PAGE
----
August 2006
Victoria County Master Gardener Association
Ground rules, tools for August
  Keep plants thriving in the hottest part of the year

August 3, 2006
MONICA STUMFOLL - Victoria County Master Gardener Intern

We've made it through the July heat (although it wasn't that bad because of some much needed rain), and don't expect any relief in August. Last August we saw a week straight of 100-degree temperatures, and it's safe to say we will see them again this year. Meteorologist Larry Peabody of Texas Gardener Magazine writes that the extended forecast for August is for above-normal temperatures and near-normal precipitation for much of Texas, with the dry weather pattern persisting through the summer with local variations and short-term extremes possible. Recent "patchy" rainfalls have proven several extremes.

With the tropical cyclone season beginning this month, Peabody also reminds us that the landfall of a single Gulf of Mexico tropical storm or hurricane can deposit a whole season's worth of rainfall on a spot in a matter of days. If rainfall and moderate temperatures don't materialize, remember soil evaporation losses are highest during July and August, stressing vegetation to a maximum. Protecting your plants from the heat is key during these hottest summer months.

Mulch, mulch, mulch - Mulch works as a temperature regulator; it will keep the soil cool during the heat, therefore cooling the root zone. Mulch also helps to conserve soil moisture, which increases the time in between watering. Mulch should be applied generously; I like to go with about 3 inches or so. In general, the courser the mulch material, the thicker the mulch; the finer the material, the thinner the mulch.

Water, water, water - Even your plants that stay shaded can be affected by the hot, dry wind. Make sure you are giving all your plants deep and infrequent watering. By practicing this technique year-round, you encourage deeper root growth, which gives your plants a much better chance of surviving the August heat spells. But don't over-water either as soggy soil is as deadly to plants as dry conditions.

Weed, weed, weed - Pulling a few weeds every day not only keeps you from spending hours at a time cleaning up your garden and bed areas, it also means your plants have less competition for water and nutrients.

Prune out any dead and diseased wood from shrubs and trees. Light pruning for shaping is OK, but hold off on severe pruning until midwinter. Don't prune any spring bloomers, such as azaleas, as this will remove the buds that have formed for next year's show. Roses can also be reduced by one-third around mid-month to encourage fall flush. Crape myrtles can be pruned to remove any seedheads, which will encourage another flush of blooms for the fall.

Trim up summer-flowering perennials, such as coneflowers, cannas, daylilies, etc. by removing old leaf and stem stubble. Shear annuals that have grown leggy to promote more compact growth, as well as a new round of fall bloom. These include begonias, coleus, impatiens, petunias, copper plants, Joseph's coat and lantana. Deadhead any other annuals, such as zinnias, to encourage bloom.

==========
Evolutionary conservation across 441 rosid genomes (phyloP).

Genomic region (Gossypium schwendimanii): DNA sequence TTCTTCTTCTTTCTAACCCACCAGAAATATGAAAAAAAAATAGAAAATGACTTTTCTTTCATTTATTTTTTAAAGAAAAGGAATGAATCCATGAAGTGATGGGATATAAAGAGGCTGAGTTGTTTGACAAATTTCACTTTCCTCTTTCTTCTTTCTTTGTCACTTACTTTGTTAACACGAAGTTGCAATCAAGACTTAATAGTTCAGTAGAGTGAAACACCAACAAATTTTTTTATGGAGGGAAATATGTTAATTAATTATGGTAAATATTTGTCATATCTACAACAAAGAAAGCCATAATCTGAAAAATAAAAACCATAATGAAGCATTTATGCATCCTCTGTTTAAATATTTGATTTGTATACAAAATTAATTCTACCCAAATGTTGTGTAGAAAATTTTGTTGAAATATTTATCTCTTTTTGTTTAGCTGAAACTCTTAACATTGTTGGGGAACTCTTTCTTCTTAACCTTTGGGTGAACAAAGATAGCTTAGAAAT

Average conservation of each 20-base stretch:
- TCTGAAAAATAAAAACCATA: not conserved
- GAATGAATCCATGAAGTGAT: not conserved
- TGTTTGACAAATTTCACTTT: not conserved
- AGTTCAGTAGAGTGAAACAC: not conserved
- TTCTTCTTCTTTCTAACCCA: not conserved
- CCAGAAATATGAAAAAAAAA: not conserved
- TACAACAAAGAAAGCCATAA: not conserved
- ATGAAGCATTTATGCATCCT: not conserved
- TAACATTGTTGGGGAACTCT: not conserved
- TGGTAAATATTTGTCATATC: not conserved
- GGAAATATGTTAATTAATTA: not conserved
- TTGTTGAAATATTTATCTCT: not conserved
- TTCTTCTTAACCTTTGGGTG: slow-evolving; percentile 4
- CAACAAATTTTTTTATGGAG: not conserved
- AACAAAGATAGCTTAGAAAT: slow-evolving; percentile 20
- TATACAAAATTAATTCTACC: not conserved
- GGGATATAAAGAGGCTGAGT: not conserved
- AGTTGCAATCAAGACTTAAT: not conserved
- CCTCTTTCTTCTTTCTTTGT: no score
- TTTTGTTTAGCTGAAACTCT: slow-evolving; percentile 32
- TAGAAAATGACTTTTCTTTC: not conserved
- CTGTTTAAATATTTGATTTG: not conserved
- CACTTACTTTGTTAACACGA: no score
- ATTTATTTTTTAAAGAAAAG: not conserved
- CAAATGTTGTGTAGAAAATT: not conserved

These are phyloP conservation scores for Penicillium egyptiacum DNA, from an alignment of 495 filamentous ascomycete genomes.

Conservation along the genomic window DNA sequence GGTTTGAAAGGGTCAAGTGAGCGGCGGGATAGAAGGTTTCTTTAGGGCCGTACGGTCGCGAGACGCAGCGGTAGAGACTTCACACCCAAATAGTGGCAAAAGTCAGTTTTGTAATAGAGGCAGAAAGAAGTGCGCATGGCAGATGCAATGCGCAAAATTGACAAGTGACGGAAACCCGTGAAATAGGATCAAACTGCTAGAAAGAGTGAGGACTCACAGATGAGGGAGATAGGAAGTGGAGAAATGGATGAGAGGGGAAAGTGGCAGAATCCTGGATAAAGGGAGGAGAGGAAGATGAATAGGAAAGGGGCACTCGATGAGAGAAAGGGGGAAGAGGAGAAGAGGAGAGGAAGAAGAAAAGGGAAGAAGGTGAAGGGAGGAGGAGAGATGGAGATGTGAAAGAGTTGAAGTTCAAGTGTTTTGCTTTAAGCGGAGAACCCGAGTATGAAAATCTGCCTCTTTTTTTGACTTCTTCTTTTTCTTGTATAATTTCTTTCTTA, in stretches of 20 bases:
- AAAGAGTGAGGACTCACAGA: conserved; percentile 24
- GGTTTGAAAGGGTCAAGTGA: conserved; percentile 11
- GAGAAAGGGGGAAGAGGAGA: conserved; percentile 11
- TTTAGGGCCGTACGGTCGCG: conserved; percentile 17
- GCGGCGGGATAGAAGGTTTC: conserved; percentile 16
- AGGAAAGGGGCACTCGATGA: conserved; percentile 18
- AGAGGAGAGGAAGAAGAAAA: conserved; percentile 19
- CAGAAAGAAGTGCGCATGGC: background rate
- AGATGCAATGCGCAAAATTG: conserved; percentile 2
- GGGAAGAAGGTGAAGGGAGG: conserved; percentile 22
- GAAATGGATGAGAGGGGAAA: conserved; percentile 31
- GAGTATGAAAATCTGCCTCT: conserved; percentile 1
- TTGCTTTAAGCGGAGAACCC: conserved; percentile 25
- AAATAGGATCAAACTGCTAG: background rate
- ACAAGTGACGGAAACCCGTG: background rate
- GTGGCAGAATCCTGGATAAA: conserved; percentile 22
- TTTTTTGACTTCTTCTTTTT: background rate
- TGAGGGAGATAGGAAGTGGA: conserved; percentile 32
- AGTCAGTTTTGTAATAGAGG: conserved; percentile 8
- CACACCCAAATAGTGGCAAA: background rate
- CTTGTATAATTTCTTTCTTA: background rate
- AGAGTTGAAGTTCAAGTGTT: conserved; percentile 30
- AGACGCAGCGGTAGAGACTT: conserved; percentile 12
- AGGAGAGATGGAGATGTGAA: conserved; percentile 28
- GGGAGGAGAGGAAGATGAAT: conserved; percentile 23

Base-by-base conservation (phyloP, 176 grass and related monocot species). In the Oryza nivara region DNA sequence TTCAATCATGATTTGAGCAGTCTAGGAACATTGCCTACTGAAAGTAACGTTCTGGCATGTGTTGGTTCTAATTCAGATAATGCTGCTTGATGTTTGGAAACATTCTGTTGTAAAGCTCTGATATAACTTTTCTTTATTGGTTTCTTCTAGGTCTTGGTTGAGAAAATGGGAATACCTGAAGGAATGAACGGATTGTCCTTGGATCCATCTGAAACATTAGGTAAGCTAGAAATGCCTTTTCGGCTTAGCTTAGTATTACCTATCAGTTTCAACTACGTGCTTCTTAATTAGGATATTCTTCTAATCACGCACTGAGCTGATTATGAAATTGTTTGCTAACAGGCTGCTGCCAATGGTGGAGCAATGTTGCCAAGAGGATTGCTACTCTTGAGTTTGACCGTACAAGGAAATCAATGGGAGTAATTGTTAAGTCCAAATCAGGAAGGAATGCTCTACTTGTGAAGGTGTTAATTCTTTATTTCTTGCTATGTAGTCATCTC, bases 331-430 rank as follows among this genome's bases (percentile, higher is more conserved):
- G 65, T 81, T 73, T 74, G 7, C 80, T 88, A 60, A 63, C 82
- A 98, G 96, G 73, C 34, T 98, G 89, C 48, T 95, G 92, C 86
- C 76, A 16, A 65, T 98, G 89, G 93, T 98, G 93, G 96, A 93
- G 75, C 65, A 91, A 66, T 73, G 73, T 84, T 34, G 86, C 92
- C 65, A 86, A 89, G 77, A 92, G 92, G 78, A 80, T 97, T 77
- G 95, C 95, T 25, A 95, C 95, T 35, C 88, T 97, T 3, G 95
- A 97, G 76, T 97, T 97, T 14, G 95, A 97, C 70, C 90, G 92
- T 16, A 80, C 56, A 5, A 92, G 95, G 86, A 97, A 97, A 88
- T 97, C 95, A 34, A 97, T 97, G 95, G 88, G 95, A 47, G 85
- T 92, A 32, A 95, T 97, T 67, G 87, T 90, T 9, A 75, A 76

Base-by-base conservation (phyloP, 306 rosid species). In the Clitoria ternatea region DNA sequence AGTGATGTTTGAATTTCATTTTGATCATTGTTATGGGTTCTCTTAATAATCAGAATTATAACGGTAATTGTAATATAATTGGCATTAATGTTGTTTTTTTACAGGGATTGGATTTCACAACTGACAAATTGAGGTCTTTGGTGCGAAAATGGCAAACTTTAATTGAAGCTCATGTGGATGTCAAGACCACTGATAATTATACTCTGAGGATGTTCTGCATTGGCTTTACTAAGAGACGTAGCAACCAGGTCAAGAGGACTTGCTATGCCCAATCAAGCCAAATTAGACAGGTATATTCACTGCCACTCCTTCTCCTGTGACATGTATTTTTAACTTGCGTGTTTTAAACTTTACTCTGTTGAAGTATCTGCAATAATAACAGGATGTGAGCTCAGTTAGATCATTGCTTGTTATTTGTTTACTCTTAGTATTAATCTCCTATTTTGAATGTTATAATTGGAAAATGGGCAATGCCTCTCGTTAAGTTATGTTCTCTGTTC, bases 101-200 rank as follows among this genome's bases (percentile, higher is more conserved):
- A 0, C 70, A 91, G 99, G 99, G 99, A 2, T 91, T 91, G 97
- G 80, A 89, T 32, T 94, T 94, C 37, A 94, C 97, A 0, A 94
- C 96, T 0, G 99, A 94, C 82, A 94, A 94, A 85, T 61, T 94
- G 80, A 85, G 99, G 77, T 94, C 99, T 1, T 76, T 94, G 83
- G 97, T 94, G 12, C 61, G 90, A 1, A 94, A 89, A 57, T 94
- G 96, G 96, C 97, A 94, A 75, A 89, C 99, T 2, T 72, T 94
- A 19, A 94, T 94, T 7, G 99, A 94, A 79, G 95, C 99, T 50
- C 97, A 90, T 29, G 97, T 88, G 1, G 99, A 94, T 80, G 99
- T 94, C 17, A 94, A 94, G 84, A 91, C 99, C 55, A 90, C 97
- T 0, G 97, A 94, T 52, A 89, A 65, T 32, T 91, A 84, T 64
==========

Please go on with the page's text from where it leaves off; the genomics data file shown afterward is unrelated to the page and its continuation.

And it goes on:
Divide your clumping, spring-flowering perennials such as iris, cannas, day lilies, liriope and ajuga. Allowing them to get too crowded usually reduces their bloom potential each year.

Make sure you are scouting the garden for pests, such as aphids, canna leaf rollers, scale, mealybugs, etc. Remove by mechanical means if possible. Contact your local County Extension office for help with chemical treatments if necessary.

Marigolds, zinnias, periwinkles and other warm-season annual favorites can still be transplanted for fall cut flowers. Just make sure to provide a little "TLC" in the first few weeks until they are better established.

If you seed your own annuals, you can get started on your cool-season flats of snapdragons, dianthus and pansies, to name a few. Bluebonnet and other wildflower seed can be sown in well-prepared soil, 1/2 inch deep and watered thoroughly.

Stop fertilizing fruit trees, especially fig and citrus, by early August as they need time to slow down in producing succulent new growth that will freeze with the first frost.

Look at the calendar, not the thermometer when it comes to planning your fall vegetable garden. By August, soil preparations should take place with the removal of spent garden plants and weeds and the turning of soil, adding of compost and any fertilizer as determined by a soil sample test.

It's hard to believe it's time - but warm season fall garden vegetables like tomatoes, eggplant and pepper plants need to be planted by now to allow for growth, setting fruit and ripening before frost.

Making sure your gardens get the extra attention they need during the August heat will not only keep them looking good through the month, but also award you with a beautiful and bountiful fall show and harvest.

In the meantime, look for upcoming articles this month on propagating plants in the greenhouse, color and texture through foliage, fall vegetable gardening and pathways in the garden. September will bring material on preparing your landscape for a storm or hurricane, wildflowers, and information on scheduling educational tours at Victoria Educational Gardens (VEG). October will be full of information for the upcoming Annual Garden Tour on the calendar the last weekend of the month.

Stay cool in August. It will be fall before we know it.